Aerospatiale, March 15, 1999 - Marignane, France - On March 17, 1969 the SA315B Lama made its maiden flight. Three years later, on June 21, 1972, Jean Boulet reached an altitude of 12,442m, setting an outright world altitude record that remains unbeaten to this day.
What led originally to its design was a request for proposals put out by the Indian government in 1968 for a helicopter capable of landing at an altitude of 6000 meters with a 200kg payload.
To provide such performance, the engineers came up with a hybrid machine whose novelty resided in combining the Alouette 3 's power with the Alouette 2 's lightweight airframe.
The rotating parts of the Alouette 3 (engines, gearboxes, transmission, rotor blades) were therefore mounted on an Alouette 2 fuselage to produce a machine capable of meeting the Indian government's specs.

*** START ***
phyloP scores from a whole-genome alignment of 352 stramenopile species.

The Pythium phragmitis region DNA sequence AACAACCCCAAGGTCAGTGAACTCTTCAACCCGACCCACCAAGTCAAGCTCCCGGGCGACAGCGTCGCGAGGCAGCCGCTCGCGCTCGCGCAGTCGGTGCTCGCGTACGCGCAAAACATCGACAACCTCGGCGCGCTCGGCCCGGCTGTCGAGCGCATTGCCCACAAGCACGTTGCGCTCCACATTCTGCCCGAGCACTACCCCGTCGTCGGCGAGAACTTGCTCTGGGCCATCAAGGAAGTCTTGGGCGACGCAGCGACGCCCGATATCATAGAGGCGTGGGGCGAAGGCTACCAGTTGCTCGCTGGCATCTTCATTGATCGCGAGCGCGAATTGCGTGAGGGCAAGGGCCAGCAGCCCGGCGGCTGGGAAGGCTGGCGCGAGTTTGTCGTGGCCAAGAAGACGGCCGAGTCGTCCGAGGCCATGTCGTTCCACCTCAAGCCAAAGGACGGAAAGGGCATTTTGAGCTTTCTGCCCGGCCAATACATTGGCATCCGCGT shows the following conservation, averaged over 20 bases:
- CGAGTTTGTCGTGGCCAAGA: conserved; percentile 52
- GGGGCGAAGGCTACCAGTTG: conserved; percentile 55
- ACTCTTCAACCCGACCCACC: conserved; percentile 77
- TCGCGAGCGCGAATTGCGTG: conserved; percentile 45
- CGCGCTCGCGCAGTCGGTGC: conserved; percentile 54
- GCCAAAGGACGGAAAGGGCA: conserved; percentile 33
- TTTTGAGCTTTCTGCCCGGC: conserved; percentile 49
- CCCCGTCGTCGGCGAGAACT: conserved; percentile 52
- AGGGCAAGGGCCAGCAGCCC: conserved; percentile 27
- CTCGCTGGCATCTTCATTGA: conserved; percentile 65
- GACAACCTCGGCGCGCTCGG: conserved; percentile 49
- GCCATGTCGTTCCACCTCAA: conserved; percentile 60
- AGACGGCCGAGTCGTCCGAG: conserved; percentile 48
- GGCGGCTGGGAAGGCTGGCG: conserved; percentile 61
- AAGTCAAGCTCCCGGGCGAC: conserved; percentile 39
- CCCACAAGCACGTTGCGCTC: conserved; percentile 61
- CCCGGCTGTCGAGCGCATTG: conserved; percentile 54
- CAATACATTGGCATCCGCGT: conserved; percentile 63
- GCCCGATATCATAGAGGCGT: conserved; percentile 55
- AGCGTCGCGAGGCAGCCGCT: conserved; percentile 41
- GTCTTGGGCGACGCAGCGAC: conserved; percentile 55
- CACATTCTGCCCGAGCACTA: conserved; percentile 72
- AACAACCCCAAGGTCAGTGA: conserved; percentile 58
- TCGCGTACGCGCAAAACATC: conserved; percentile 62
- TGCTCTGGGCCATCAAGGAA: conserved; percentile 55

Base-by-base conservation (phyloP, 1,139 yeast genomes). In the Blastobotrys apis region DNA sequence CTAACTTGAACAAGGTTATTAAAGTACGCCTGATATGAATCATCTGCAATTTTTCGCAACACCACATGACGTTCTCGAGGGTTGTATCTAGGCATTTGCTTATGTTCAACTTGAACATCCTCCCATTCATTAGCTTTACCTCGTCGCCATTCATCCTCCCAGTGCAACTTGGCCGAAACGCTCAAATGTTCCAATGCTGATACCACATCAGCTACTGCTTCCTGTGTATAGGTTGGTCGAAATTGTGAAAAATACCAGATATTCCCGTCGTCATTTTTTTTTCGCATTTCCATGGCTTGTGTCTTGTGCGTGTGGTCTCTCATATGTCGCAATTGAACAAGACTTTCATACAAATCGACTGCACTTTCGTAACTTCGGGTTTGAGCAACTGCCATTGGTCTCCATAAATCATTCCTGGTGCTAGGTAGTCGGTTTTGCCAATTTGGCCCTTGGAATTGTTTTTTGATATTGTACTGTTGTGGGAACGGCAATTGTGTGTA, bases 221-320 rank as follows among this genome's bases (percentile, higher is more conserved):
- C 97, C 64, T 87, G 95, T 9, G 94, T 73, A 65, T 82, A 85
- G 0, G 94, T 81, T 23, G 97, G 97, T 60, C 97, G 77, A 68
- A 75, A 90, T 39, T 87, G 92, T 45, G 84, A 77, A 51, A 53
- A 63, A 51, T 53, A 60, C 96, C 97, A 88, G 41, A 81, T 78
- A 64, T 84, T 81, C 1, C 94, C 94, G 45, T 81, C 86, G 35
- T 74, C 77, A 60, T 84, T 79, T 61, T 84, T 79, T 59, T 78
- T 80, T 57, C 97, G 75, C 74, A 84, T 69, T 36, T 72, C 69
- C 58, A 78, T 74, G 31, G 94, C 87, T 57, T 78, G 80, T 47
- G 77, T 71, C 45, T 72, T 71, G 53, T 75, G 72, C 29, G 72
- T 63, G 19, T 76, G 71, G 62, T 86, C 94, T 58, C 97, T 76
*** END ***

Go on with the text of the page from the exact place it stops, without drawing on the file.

The Lama had no rivals in its own particular field until the advent in 1997 of the B3 version of the Squirrel. ( Ecureuil / Astar / Fennec )
A veritable 'flying crane', the Lama is still used by many customers for high- altitude and/or high-temperature aerial work (setting down pylons in mountain country, unloading timber, supplying mountain refuges, etc.).
To date, nearly 700 Lama helicopters (including those built under licence) have been delivered to 108 customers in 39 countries. One of them, No.2435 belonging to Roberts Aircraft in Arizona, USA, had logged 23,500 flight hours by the end of 1998.